The deadline for voter registration applications for the UK's 12 December general election passed at midnight last night, and as government data
reveals, there has been a rush of applications from the younger end of the electorate since the snap vote was confirmed in parliament. On 30 October, the day after the House of Commons voted in favour of the 12 December election, there was a spike in registration applications. As our infographic shows, this was most pronounced in the more youthful of age brackets - under 25 and 25 to 34.
Indeed, over the whole period detailed here, young voters have been getting themselves on the electoral roll at a higher rate than any other age group. In total, there have been 1.4 million new applications from the under 25s and almost 1.2 million from the bracket 25-34. As we revealed earlier this week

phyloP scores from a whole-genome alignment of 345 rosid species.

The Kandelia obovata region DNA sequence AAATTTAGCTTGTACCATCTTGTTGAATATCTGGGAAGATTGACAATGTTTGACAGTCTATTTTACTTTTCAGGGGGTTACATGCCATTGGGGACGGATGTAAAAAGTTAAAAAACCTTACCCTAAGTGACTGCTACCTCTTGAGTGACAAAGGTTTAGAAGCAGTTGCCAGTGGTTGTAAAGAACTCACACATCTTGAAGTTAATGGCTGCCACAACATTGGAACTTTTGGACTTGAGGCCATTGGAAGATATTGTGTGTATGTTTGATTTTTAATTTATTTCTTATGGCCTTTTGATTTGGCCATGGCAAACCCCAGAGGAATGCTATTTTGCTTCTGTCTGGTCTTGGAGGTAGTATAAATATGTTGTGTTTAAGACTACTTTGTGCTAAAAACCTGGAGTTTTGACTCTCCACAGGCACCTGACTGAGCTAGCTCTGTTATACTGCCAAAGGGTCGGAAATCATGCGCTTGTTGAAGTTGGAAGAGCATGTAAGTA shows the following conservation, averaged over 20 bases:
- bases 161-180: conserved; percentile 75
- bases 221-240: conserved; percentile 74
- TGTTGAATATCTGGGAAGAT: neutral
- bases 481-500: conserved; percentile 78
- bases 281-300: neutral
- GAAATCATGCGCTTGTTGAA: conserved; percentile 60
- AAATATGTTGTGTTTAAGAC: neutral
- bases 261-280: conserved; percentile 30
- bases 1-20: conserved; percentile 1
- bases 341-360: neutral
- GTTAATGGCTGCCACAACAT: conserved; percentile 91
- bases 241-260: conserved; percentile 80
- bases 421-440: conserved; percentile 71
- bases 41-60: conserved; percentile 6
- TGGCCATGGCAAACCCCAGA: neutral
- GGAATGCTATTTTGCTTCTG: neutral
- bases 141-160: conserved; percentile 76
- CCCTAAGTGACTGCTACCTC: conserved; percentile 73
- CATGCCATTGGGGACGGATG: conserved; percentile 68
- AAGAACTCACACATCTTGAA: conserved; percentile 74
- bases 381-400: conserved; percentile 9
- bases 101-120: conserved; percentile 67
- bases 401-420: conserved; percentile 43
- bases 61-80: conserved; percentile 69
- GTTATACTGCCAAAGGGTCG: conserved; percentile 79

, this is the demographic which is most likely to vote Labour - a group which Corbyn et al. will need to come out in 'youthquake' force if they are to make any significant impression on this election.
Labour isn't sitting around merely hoping for this to happen though. On 12 November they launched a campaign on Facebook
to encourage younger people to register. As the data shows, this worked, contributing to the second spike seen on this chart. Can this, combined with the youth-heavy last-minute flurries, be enough to push Labour over the line?
It certainly can't do any harm for the party's cause, but it should also be noted that these figures represent applications. Some will be from people not yet of voting age, or that are already registered. It is also fairly safe to assume that people in the older age groups are more likely to already be registered. What it does suggest though, is the existence of a politically engaged youth trying to make their mark in this most pivotal of general elections